Young children are constantly exploring their environments. They enlist the help of other children and adults to give them the language to describe what they see. Because hurricanes are not a part of their everyday experience, your child may have a difficult time truly understanding what they are, and what happens when they strike. By creating emergency kits, your little one was able to integrate concepts from this portion of our theme.
Initially, your little one learned that for those living in areas frequented by hurricanes, it makes sense to be familiar with emergency procedures put in place by local and national governments. It was then explained to your children that emergency kits are necessary during any natural disaster.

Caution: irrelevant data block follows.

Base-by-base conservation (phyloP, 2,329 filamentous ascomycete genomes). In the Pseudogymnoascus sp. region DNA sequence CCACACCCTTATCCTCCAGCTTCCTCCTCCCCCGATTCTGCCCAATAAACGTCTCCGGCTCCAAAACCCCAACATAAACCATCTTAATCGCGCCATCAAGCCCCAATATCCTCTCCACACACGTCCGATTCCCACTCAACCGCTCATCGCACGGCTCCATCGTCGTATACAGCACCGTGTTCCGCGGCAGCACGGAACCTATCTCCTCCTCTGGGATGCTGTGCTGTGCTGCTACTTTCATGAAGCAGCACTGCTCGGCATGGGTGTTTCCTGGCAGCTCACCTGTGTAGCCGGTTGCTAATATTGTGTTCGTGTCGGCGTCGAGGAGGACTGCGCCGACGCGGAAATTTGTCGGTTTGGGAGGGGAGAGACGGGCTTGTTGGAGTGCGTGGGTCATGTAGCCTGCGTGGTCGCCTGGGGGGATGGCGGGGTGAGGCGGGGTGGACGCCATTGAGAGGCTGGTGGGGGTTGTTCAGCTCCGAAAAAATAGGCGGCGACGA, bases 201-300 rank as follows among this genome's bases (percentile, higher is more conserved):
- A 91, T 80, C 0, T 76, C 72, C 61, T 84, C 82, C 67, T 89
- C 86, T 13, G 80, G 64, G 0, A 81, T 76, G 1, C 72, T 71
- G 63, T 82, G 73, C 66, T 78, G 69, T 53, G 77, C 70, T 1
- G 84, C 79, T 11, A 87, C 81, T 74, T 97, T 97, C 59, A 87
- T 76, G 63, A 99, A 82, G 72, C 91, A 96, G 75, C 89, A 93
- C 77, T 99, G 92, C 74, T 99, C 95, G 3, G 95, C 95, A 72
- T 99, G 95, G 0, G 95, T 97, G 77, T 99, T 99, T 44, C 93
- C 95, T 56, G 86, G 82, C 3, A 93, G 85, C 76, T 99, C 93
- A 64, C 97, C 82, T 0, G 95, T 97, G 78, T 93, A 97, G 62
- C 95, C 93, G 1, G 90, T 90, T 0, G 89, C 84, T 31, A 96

For this component, we had bins and bowls filled with band-aids, plastic food, bottled water, toys, and flashlights. Your little one was given a wooden crate to use as their “kit”, to place their necessary items inside. Before the “hurricane” commenced, your little one was urged to check on their friends, and as a group, go into the playhouse with their kits.
As you may know, dramatic play invites learning and promotes all different kinds of development. By providing a few interesting tools to our classroom, we had writing, communication, social development, fine motor development, cooperation, organization, and the exploration of new material to enjoy.
Your little scientists had a blast with this hands-on experiment. They used jars, bottles, water, a funnel, and dish soap to create a cyclone in a jar! To initiate this activity, your little one learned that tornadoes form when cold and hot air combine and spin very quickly.